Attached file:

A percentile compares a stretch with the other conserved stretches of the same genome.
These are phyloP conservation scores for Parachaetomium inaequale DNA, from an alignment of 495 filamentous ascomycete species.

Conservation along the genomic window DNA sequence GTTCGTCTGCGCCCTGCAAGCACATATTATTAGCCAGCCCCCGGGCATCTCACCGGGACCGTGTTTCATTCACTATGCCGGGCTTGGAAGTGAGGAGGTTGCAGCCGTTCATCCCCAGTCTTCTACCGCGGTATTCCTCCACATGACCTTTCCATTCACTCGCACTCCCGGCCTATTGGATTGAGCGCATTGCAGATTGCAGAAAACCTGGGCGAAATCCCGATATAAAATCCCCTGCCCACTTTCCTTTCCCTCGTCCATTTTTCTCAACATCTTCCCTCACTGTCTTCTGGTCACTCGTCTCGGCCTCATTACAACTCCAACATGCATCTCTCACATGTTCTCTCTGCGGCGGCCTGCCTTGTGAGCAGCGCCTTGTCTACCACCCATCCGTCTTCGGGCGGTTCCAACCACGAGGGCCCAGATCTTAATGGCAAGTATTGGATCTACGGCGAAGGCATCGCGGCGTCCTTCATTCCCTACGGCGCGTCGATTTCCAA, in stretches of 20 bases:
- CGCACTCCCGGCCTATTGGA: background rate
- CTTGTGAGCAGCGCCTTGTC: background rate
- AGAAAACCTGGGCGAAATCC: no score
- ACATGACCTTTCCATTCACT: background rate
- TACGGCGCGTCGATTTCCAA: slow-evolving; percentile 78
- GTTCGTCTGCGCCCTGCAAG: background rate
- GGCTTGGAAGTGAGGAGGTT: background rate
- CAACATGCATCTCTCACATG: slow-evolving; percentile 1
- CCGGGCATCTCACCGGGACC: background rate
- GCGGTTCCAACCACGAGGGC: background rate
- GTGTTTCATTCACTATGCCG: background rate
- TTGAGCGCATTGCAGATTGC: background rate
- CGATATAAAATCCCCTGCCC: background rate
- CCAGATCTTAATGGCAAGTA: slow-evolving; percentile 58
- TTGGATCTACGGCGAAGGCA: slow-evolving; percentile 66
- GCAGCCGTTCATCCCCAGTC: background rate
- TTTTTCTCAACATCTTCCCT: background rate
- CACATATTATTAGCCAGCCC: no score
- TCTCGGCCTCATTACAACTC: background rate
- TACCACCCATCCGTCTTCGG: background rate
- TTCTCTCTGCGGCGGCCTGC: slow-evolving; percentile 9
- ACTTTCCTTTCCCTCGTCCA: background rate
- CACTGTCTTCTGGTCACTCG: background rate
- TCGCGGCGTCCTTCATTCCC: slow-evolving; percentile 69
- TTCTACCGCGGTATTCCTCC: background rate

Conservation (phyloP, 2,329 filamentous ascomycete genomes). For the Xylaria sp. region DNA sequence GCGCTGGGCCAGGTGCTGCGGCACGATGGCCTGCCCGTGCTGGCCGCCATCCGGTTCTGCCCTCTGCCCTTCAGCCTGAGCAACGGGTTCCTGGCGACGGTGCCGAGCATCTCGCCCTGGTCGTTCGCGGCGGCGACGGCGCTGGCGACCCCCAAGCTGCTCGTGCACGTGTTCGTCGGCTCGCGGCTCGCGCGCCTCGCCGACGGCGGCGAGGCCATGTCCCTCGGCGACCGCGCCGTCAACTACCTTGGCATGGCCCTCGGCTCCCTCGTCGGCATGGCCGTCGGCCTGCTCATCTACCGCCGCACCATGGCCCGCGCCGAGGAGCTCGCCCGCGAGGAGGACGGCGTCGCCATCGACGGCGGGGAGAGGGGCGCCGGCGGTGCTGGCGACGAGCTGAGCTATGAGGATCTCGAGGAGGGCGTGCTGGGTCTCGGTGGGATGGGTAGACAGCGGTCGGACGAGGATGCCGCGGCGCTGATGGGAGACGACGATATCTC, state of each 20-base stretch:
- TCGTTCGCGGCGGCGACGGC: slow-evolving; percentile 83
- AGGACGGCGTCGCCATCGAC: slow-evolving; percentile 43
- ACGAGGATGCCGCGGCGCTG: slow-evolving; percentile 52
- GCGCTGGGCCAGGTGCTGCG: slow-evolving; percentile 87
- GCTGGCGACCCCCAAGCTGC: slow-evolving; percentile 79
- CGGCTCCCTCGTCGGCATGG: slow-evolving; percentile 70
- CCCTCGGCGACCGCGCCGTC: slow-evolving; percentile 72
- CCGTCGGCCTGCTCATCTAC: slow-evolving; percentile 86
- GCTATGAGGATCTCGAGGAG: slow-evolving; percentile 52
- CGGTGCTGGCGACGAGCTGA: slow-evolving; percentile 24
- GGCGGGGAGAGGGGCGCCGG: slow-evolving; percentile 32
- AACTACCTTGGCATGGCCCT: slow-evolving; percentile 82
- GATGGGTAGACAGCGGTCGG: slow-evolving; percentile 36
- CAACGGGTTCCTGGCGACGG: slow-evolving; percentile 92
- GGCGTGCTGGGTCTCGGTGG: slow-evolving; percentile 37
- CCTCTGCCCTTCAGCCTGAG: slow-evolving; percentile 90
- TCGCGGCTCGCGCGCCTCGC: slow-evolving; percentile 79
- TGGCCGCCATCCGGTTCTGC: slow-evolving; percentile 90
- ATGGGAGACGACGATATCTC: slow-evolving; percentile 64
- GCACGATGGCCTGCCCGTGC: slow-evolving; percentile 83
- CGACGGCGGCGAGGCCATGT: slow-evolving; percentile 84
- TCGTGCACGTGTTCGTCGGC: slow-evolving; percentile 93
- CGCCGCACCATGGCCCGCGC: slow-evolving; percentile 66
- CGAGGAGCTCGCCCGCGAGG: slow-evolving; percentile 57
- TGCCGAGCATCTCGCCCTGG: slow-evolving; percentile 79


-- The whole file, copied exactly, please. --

A percentile compares a stretch with the other conserved stretches of the same genome.
These are phyloP conservation scores for Parachaetomium inaequale DNA, from an alignment of 495 filamentous ascomycete species.

Conservation along the genomic window DNA sequence GTTCGTCTGCGCCCTGCAAGCACATATTATTAGCCAGCCCCCGGGCATCTCACCGGGACCGTGTTTCATTCACTATGCCGGGCTTGGAAGTGAGGAGGTTGCAGCCGTTCATCCCCAGTCTTCTACCGCGGTATTCCTCCACATGACCTTTCCATTCACTCGCACTCCCGGCCTATTGGATTGAGCGCATTGCAGATTGCAGAAAACCTGGGCGAAATCCCGATATAAAATCCCCTGCCCACTTTCCTTTCCCTCGTCCATTTTTCTCAACATCTTCCCTCACTGTCTTCTGGTCACTCGTCTCGGCCTCATTACAACTCCAACATGCATCTCTCACATGTTCTCTCTGCGGCGGCCTGCCTTGTGAGCAGCGCCTTGTCTACCACCCATCCGTCTTCGGGCGGTTCCAACCACGAGGGCCCAGATCTTAATGGCAAGTATTGGATCTACGGCGAAGGCATCGCGGCGTCCTTCATTCCCTACGGCGCGTCGATTTCCAA, in stretches of 20 bases:
- CGCACTCCCGGCCTATTGGA: background rate
- CTTGTGAGCAGCGCCTTGTC: background rate
- AGAAAACCTGGGCGAAATCC: no score
- ACATGACCTTTCCATTCACT: background rate
- TACGGCGCGTCGATTTCCAA: slow-evolving; percentile 78
- GTTCGTCTGCGCCCTGCAAG: background rate
- GGCTTGGAAGTGAGGAGGTT: background rate
- CAACATGCATCTCTCACATG: slow-evolving; percentile 1
- CCGGGCATCTCACCGGGACC: background rate
- GCGGTTCCAACCACGAGGGC: background rate
- GTGTTTCATTCACTATGCCG: background rate
- TTGAGCGCATTGCAGATTGC: background rate
- CGATATAAAATCCCCTGCCC: background rate
- CCAGATCTTAATGGCAAGTA: slow-evolving; percentile 58
- TTGGATCTACGGCGAAGGCA: slow-evolving; percentile 66
- GCAGCCGTTCATCCCCAGTC: background rate
- TTTTTCTCAACATCTTCCCT: background rate
- CACATATTATTAGCCAGCCC: no score
- TCTCGGCCTCATTACAACTC: background rate
- TACCACCCATCCGTCTTCGG: background rate
- TTCTCTCTGCGGCGGCCTGC: slow-evolving; percentile 9
- ACTTTCCTTTCCCTCGTCCA: background rate
- CACTGTCTTCTGGTCACTCG: background rate
- TCGCGGCGTCCTTCATTCCC: slow-evolving; percentile 69
- TTCTACCGCGGTATTCCTCC: background rate

Conservation (phyloP, 2,329 filamentous ascomycete genomes). For the Xylaria sp. region DNA sequence GCGCTGGGCCAGGTGCTGCGGCACGATGGCCTGCCCGTGCTGGCCGCCATCCGGTTCTGCCCTCTGCCCTTCAGCCTGAGCAACGGGTTCCTGGCGACGGTGCCGAGCATCTCGCCCTGGTCGTTCGCGGCGGCGACGGCGCTGGCGACCCCCAAGCTGCTCGTGCACGTGTTCGTCGGCTCGCGGCTCGCGCGCCTCGCCGACGGCGGCGAGGCCATGTCCCTCGGCGACCGCGCCGTCAACTACCTTGGCATGGCCCTCGGCTCCCTCGTCGGCATGGCCGTCGGCCTGCTCATCTACCGCCGCACCATGGCCCGCGCCGAGGAGCTCGCCCGCGAGGAGGACGGCGTCGCCATCGACGGCGGGGAGAGGGGCGCCGGCGGTGCTGGCGACGAGCTGAGCTATGAGGATCTCGAGGAGGGCGTGCTGGGTCTCGGTGGGATGGGTAGACAGCGGTCGGACGAGGATGCCGCGGCGCTGATGGGAGACGACGATATCTC, state of each 20-base stretch:
- TCGTTCGCGGCGGCGACGGC: slow-evolving; percentile 83
- AGGACGGCGTCGCCATCGAC: slow-evolving; percentile 43
- ACGAGGATGCCGCGGCGCTG: slow-evolving; percentile 52
- GCGCTGGGCCAGGTGCTGCG: slow-evolving; percentile 87
- GCTGGCGACCCCCAAGCTGC: slow-evolving; percentile 79
- CGGCTCCCTCGTCGGCATGG: slow-evolving; percentile 70
- CCCTCGGCGACCGCGCCGTC: slow-evolving; percentile 72
- CCGTCGGCCTGCTCATCTAC: slow-evolving; percentile 86
- GCTATGAGGATCTCGAGGAG: slow-evolving; percentile 52
- CGGTGCTGGCGACGAGCTGA: slow-evolving; percentile 24
- GGCGGGGAGAGGGGCGCCGG: slow-evolving; percentile 32
- AACTACCTTGGCATGGCCCT: slow-evolving; percentile 82
- GATGGGTAGACAGCGGTCGG: slow-evolving; percentile 36
- CAACGGGTTCCTGGCGACGG: slow-evolving; percentile 92
- GGCGTGCTGGGTCTCGGTGG: slow-evolving; percentile 37
- CCTCTGCCCTTCAGCCTGAG: slow-evolving; percentile 90
- TCGCGGCTCGCGCGCCTCGC: slow-evolving; percentile 79
- TGGCCGCCATCCGGTTCTGC: slow-evolving; percentile 90
- ATGGGAGACGACGATATCTC: slow-evolving; percentile 64
- GCACGATGGCCTGCCCGTGC: slow-evolving; percentile 83
- CGACGGCGGCGAGGCCATGT: slow-evolving; percentile 84
- TCGTGCACGTGTTCGTCGGC: slow-evolving; percentile 93
- CGCCGCACCATGGCCCGCGC: slow-evolving; percentile 66
- CGAGGAGCTCGCCCGCGAGG: slow-evolving; percentile 57
- TGCCGAGCATCTCGCCCTGG: slow-evolving; percentile 79